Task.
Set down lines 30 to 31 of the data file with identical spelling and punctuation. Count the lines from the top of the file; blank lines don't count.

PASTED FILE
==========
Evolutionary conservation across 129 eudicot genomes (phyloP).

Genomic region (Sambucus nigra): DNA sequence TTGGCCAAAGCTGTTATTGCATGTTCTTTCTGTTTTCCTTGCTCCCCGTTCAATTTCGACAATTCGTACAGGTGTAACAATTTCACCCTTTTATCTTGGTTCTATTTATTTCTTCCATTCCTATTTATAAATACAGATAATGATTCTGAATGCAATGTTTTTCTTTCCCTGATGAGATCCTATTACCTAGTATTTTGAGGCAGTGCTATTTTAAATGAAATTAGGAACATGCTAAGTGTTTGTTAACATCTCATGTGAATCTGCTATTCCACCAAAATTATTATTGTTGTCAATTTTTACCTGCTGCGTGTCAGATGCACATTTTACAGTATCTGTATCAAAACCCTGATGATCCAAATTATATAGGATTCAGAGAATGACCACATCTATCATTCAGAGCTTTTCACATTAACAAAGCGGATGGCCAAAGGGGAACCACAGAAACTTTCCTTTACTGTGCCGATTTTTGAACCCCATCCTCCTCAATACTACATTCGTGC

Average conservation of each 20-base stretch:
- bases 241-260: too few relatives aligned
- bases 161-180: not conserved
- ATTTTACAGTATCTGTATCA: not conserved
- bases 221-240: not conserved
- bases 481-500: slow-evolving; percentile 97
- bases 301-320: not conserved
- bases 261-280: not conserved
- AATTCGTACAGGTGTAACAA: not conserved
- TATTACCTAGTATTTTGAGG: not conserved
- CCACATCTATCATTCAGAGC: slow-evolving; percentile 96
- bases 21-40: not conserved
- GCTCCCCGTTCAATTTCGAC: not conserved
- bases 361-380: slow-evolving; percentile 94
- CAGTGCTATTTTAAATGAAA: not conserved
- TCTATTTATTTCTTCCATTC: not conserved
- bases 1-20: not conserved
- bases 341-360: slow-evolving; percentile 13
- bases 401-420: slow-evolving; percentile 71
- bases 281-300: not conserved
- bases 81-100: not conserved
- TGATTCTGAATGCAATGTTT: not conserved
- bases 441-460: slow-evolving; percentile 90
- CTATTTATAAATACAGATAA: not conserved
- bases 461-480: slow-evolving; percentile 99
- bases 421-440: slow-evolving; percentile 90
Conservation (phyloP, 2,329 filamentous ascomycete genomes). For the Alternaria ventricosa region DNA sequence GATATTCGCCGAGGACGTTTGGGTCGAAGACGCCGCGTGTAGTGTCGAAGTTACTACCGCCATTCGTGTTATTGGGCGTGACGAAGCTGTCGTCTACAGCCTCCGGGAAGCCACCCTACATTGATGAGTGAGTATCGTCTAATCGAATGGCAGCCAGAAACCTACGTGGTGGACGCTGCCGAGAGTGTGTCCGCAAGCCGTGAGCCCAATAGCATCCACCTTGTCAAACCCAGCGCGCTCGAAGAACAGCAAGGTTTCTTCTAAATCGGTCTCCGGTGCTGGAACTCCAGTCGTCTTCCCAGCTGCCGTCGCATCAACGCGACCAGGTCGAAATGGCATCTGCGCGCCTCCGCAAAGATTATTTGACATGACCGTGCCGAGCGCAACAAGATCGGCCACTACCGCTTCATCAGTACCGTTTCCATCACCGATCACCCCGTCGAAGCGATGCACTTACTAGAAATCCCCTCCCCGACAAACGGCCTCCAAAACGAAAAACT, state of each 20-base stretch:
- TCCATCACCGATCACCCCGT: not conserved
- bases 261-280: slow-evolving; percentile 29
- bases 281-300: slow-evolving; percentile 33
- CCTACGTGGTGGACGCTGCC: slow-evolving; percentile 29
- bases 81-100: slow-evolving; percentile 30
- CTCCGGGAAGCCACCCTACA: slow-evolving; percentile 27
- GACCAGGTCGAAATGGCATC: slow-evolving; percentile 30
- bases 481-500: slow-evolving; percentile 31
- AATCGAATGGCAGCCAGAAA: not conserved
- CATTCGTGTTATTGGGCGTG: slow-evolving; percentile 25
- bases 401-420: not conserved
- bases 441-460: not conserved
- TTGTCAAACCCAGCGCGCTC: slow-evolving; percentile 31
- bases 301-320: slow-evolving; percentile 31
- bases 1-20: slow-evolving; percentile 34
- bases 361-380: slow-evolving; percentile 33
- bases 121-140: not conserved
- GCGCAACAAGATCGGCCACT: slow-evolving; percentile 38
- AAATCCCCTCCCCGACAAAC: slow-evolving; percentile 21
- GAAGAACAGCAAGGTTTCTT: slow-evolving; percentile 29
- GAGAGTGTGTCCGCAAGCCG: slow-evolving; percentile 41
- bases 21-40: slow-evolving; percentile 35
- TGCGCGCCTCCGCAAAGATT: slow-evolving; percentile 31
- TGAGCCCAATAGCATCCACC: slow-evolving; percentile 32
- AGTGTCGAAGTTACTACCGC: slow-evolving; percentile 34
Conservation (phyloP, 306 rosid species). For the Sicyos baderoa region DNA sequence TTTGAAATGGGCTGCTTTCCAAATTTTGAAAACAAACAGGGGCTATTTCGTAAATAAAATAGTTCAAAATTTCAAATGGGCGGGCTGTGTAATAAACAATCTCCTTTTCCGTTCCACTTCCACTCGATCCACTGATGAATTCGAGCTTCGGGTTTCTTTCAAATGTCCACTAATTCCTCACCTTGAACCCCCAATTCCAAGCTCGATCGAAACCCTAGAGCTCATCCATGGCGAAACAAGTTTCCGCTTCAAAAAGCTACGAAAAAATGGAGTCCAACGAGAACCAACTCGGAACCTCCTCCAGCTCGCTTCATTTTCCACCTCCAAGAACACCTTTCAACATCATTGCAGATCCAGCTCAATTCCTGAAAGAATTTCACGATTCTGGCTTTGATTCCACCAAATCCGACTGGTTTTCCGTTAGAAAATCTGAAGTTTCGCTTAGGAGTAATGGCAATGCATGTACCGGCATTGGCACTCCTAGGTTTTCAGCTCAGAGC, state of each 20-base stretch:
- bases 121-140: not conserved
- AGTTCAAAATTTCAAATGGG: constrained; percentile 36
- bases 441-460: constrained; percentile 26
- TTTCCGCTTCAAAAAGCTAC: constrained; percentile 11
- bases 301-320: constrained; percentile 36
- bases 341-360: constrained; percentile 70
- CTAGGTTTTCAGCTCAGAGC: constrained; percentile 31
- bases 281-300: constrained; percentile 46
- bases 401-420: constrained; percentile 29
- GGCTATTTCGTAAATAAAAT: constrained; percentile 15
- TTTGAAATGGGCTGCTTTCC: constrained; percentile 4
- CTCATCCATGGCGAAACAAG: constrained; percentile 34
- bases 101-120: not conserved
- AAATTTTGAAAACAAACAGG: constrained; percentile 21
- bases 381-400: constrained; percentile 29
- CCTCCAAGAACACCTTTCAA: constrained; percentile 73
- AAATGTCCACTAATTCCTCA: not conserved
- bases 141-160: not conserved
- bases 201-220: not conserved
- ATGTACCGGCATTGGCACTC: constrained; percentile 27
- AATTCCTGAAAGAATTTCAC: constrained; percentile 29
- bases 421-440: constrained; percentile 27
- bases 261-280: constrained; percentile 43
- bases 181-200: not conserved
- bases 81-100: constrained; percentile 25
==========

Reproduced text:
- TCCATCACCGATCACCCCGT: not conserved
- bases 261-280: slow-evolving; percentile 29